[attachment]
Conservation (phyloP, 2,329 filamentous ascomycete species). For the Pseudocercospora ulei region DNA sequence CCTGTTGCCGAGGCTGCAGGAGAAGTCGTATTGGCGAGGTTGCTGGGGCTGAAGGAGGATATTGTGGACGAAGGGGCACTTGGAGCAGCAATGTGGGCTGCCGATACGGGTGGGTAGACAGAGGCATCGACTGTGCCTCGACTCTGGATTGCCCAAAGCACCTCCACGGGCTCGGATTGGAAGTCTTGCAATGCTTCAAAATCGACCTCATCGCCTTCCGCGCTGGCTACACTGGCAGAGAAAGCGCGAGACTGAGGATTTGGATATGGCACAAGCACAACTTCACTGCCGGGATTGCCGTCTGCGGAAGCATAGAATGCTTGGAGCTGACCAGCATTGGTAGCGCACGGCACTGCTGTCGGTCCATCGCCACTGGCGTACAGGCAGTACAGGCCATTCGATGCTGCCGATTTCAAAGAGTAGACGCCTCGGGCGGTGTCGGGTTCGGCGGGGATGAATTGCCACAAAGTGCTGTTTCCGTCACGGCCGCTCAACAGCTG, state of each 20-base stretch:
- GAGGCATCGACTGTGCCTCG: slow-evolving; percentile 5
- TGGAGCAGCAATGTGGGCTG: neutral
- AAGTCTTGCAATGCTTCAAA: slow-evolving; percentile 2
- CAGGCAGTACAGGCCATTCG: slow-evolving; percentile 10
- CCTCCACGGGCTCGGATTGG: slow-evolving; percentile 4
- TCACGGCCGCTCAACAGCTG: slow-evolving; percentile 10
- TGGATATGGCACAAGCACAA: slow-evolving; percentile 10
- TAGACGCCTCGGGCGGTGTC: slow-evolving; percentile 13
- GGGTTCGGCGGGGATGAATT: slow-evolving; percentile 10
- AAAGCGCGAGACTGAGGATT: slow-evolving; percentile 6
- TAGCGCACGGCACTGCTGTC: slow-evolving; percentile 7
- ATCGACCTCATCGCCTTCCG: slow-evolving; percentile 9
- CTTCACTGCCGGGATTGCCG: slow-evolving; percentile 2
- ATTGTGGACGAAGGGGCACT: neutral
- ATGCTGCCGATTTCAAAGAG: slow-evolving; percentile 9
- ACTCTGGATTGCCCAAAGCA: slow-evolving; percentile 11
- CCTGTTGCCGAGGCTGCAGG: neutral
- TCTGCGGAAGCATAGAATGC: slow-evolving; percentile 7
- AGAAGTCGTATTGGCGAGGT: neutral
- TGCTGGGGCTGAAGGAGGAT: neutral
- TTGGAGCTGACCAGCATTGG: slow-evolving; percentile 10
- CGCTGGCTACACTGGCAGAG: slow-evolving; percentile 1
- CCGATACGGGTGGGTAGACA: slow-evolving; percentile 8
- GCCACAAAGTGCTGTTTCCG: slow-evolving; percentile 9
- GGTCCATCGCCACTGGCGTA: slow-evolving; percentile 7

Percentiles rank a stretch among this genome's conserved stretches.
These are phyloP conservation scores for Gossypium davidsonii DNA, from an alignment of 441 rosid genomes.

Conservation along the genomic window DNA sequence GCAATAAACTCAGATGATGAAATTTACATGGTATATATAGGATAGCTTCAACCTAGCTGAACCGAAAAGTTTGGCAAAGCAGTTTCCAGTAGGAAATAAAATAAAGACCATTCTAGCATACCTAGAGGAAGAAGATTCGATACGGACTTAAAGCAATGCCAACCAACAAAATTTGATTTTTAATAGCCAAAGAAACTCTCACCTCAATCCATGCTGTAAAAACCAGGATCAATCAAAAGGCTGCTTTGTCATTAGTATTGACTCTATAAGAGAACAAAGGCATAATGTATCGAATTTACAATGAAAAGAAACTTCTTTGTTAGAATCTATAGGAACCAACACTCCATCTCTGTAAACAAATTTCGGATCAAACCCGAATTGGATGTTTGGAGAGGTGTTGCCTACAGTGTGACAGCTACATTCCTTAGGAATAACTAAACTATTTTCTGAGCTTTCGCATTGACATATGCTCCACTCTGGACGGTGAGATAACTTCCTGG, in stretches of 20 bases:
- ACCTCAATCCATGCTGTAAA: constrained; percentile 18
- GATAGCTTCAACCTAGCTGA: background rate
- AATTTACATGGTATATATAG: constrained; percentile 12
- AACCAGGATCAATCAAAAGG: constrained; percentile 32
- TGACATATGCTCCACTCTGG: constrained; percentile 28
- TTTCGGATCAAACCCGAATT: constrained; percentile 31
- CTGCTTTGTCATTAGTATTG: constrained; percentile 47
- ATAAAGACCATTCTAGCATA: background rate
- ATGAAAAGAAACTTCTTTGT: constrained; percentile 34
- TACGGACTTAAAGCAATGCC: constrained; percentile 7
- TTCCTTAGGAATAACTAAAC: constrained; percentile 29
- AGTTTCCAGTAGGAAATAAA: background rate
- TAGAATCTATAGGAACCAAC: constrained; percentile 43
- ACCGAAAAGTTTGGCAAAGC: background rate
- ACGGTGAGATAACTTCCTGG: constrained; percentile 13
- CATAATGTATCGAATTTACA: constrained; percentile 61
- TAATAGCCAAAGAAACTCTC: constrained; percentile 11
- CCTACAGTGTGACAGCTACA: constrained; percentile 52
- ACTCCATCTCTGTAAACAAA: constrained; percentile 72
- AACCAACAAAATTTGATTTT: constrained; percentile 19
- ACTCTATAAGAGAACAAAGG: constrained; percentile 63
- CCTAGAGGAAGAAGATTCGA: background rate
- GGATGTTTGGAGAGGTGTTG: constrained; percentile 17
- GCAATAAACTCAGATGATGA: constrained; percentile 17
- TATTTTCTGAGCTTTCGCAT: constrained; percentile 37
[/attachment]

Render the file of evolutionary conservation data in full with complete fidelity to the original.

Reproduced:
Conservation (phyloP, 2,329 filamentous ascomycete species). For the Pseudocercospora ulei region DNA sequence CCTGTTGCCGAGGCTGCAGGAGAAGTCGTATTGGCGAGGTTGCTGGGGCTGAAGGAGGATATTGTGGACGAAGGGGCACTTGGAGCAGCAATGTGGGCTGCCGATACGGGTGGGTAGACAGAGGCATCGACTGTGCCTCGACTCTGGATTGCCCAAAGCACCTCCACGGGCTCGGATTGGAAGTCTTGCAATGCTTCAAAATCGACCTCATCGCCTTCCGCGCTGGCTACACTGGCAGAGAAAGCGCGAGACTGAGGATTTGGATATGGCACAAGCACAACTTCACTGCCGGGATTGCCGTCTGCGGAAGCATAGAATGCTTGGAGCTGACCAGCATTGGTAGCGCACGGCACTGCTGTCGGTCCATCGCCACTGGCGTACAGGCAGTACAGGCCATTCGATGCTGCCGATTTCAAAGAGTAGACGCCTCGGGCGGTGTCGGGTTCGGCGGGGATGAATTGCCACAAAGTGCTGTTTCCGTCACGGCCGCTCAACAGCTG, state of each 20-base stretch:
- GAGGCATCGACTGTGCCTCG: slow-evolving; percentile 5
- TGGAGCAGCAATGTGGGCTG: neutral
- AAGTCTTGCAATGCTTCAAA: slow-evolving; percentile 2
- CAGGCAGTACAGGCCATTCG: slow-evolving; percentile 10
- CCTCCACGGGCTCGGATTGG: slow-evolving; percentile 4
- TCACGGCCGCTCAACAGCTG: slow-evolving; percentile 10
- TGGATATGGCACAAGCACAA: slow-evolving; percentile 10
- TAGACGCCTCGGGCGGTGTC: slow-evolving; percentile 13
- GGGTTCGGCGGGGATGAATT: slow-evolving; percentile 10
- AAAGCGCGAGACTGAGGATT: slow-evolving; percentile 6
- TAGCGCACGGCACTGCTGTC: slow-evolving; percentile 7
- ATCGACCTCATCGCCTTCCG: slow-evolving; percentile 9
- CTTCACTGCCGGGATTGCCG: slow-evolving; percentile 2
- ATTGTGGACGAAGGGGCACT: neutral
- ATGCTGCCGATTTCAAAGAG: slow-evolving; percentile 9
- ACTCTGGATTGCCCAAAGCA: slow-evolving; percentile 11
- CCTGTTGCCGAGGCTGCAGG: neutral
- TCTGCGGAAGCATAGAATGC: slow-evolving; percentile 7
- AGAAGTCGTATTGGCGAGGT: neutral
- TGCTGGGGCTGAAGGAGGAT: neutral
- TTGGAGCTGACCAGCATTGG: slow-evolving; percentile 10
- CGCTGGCTACACTGGCAGAG: slow-evolving; percentile 1
- CCGATACGGGTGGGTAGACA: slow-evolving; percentile 8
- GCCACAAAGTGCTGTTTCCG: slow-evolving; percentile 9
- GGTCCATCGCCACTGGCGTA: slow-evolving; percentile 7

Percentiles rank a stretch among this genome's conserved stretches.
These are phyloP conservation scores for Gossypium davidsonii DNA, from an alignment of 441 rosid genomes.

Conservation along the genomic window DNA sequence GCAATAAACTCAGATGATGAAATTTACATGGTATATATAGGATAGCTTCAACCTAGCTGAACCGAAAAGTTTGGCAAAGCAGTTTCCAGTAGGAAATAAAATAAAGACCATTCTAGCATACCTAGAGGAAGAAGATTCGATACGGACTTAAAGCAATGCCAACCAACAAAATTTGATTTTTAATAGCCAAAGAAACTCTCACCTCAATCCATGCTGTAAAAACCAGGATCAATCAAAAGGCTGCTTTGTCATTAGTATTGACTCTATAAGAGAACAAAGGCATAATGTATCGAATTTACAATGAAAAGAAACTTCTTTGTTAGAATCTATAGGAACCAACACTCCATCTCTGTAAACAAATTTCGGATCAAACCCGAATTGGATGTTTGGAGAGGTGTTGCCTACAGTGTGACAGCTACATTCCTTAGGAATAACTAAACTATTTTCTGAGCTTTCGCATTGACATATGCTCCACTCTGGACGGTGAGATAACTTCCTGG, in stretches of 20 bases:
- ACCTCAATCCATGCTGTAAA: constrained; percentile 18
- GATAGCTTCAACCTAGCTGA: background rate
- AATTTACATGGTATATATAG: constrained; percentile 12
- AACCAGGATCAATCAAAAGG: constrained; percentile 32
- TGACATATGCTCCACTCTGG: constrained; percentile 28
- TTTCGGATCAAACCCGAATT: constrained; percentile 31
- CTGCTTTGTCATTAGTATTG: constrained; percentile 47
- ATAAAGACCATTCTAGCATA: background rate
- ATGAAAAGAAACTTCTTTGT: constrained; percentile 34
- TACGGACTTAAAGCAATGCC: constrained; percentile 7
- TTCCTTAGGAATAACTAAAC: constrained; percentile 29
- AGTTTCCAGTAGGAAATAAA: background rate
- TAGAATCTATAGGAACCAAC: constrained; percentile 43
- ACCGAAAAGTTTGGCAAAGC: background rate
- ACGGTGAGATAACTTCCTGG: constrained; percentile 13
- CATAATGTATCGAATTTACA: constrained; percentile 61
- TAATAGCCAAAGAAACTCTC: constrained; percentile 11
- CCTACAGTGTGACAGCTACA: constrained; percentile 52
- ACTCCATCTCTGTAAACAAA: constrained; percentile 72
- AACCAACAAAATTTGATTTT: constrained; percentile 19
- ACTCTATAAGAGAACAAAGG: constrained; percentile 63
- CCTAGAGGAAGAAGATTCGA: background rate
- GGATGTTTGGAGAGGTGTTG: constrained; percentile 17
- GCAATAAACTCAGATGATGA: constrained; percentile 17
- TATTTTCTGAGCTTTCGCAT: constrained; percentile 37